Foundation for NIH features ASU researcher for use of ‘big data’ and shared technology in discovery of viruses in Alzheimer’s brains

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Foundation for NIH features ASU researcher for use of ‘big data’ and shared technology in discovery of viruses in Alzheimer’s brains

July 1, 2019

  • NIH

    Neuroscience researcher Benjamin Readhead appears along with NIH Director Frances S. Collins, M.D., Ph.D. in a video released by the Foundation for the National Institutes of Health for the Accelerating Medicines Partnership – Alzheimer’s Disease Project (AMP-AD).


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  • NIH

    Ben Readhead, a researcher in the ASU-Banner Neurodegenerative Disease Research Center at the Biodesign Institute, along with NIH Director Frances S. Collins, was featured in a video that puts a spotlight on Readhead’s discovery of a viral connection to Alzheimer’s.


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July 1, 2019

Neuroscience researcher Benjamin Readhead appears along with NIH Director Francis S. Collins, M.D., Ph.D. in a video released by the Foundation for the National Institutes of Health about the Accelerating Medicines Partnership – Alzheimer’s Disease Project (AMP-AD).

Collins said that the AMP-AD partnership is “an effort to bring the best and brightest minds from both the public and the private sector together to find answers, and ultimately, a cure for this condition that so many people are worried about and affected by, and where we really need those answers.”

Readhead and colleagues at the Icahn School of Medicine at Mount Sinai, found evidence that viruses may play a role in Alzheimer’s disease.  

“We didn’t go looking for viruses, but viruses sort of screamed out at us,” Readhead said. “Although the study found a number of common viruses in normal aging brains, viral abundance of two key herpes viruses was greater in brains stricken with Alzheimer’s.”

Readhead explains that the portal “turned out to be critical to the work we’ve done in three main ways. First, it let us build up a much more complete picture of what the biological context of individual viruses might be within the context of AD. It also let us be very data-driven in our approach. We didn’t need to go in with any particular hypothesis about this virus or that virus. Third, it very rapidly allowed us to replicate our key result, which was an increased abundance of certain human herpes viruses.”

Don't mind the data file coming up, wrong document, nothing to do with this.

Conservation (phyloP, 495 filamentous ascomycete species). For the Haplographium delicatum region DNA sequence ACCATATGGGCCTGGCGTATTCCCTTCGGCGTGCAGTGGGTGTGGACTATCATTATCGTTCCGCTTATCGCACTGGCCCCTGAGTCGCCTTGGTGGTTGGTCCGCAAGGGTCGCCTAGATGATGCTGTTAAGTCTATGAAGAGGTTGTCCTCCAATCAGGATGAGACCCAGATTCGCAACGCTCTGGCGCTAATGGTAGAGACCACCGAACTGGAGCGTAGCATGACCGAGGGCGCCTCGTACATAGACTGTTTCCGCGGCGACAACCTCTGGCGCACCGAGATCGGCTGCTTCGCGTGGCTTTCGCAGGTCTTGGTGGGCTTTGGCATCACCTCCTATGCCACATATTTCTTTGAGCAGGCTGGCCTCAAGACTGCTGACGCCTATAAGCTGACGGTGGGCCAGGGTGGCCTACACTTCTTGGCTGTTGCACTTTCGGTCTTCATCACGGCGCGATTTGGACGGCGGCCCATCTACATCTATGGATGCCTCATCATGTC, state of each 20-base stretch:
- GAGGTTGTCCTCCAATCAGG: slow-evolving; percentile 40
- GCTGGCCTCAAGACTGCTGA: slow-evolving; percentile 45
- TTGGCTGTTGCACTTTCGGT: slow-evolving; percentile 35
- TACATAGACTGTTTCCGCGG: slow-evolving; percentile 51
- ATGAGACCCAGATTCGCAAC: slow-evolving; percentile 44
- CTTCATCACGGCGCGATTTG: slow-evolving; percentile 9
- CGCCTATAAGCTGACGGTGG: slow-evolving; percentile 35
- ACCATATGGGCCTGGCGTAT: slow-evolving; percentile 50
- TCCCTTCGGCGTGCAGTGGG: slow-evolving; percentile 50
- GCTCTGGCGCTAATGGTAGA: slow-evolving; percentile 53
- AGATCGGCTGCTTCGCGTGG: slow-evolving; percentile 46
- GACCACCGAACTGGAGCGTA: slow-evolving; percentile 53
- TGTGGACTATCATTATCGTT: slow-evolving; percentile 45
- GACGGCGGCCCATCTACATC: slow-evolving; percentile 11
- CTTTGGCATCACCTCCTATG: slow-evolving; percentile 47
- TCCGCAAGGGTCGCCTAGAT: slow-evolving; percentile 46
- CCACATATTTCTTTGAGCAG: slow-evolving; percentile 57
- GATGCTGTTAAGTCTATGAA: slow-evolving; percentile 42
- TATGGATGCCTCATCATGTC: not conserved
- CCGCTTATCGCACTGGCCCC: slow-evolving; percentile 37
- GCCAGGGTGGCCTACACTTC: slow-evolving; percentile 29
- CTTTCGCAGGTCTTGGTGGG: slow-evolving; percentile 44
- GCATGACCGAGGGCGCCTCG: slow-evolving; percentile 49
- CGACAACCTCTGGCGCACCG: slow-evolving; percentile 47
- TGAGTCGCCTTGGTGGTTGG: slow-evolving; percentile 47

He maintains that this is “absolutely something we could not have done rapidly without the AMP-
AD Knowledge Portal.”

The video was central to the partnership convening today in Bethesda, Maryland where Alzheimer’s researchers from academia, government, nonprofits and biopharmaceuticals and life sciences companies combined forces to “transform the current model for developing new diagnostics and treatments by jointly identifying and validating promising biological targets of disease.”

Readhead, a researcher in the ASU-Banner Neurodegenerative Disease Research Center at the Biodesign Institute, and an assistant research professor, was featured as an example of successful use of the AMP-AD Knowledge Portal, The AMP-AD Knowledge Portal is a shared distribution site for data, analysis results, analytical methodology and research tools generated through multiple National Institute of Aging supported programs.

Richard J. Hodes, director of the National Institutes of Aging, said “we’ve already had remarkable examples in which investigators who are not involved in generating AMP-AD data have mined or analyzed those data and came through with very innovative and remarkable, and at times, unexpected findings about what appear to be contributing factors for Alzheimer’s-like dementia.”

https://www.nia.nih.gov/news/nih-funded-study-finds-new-evidence-viruses-may-play-role-alzheimers-disease

 

Written by: Dianne Price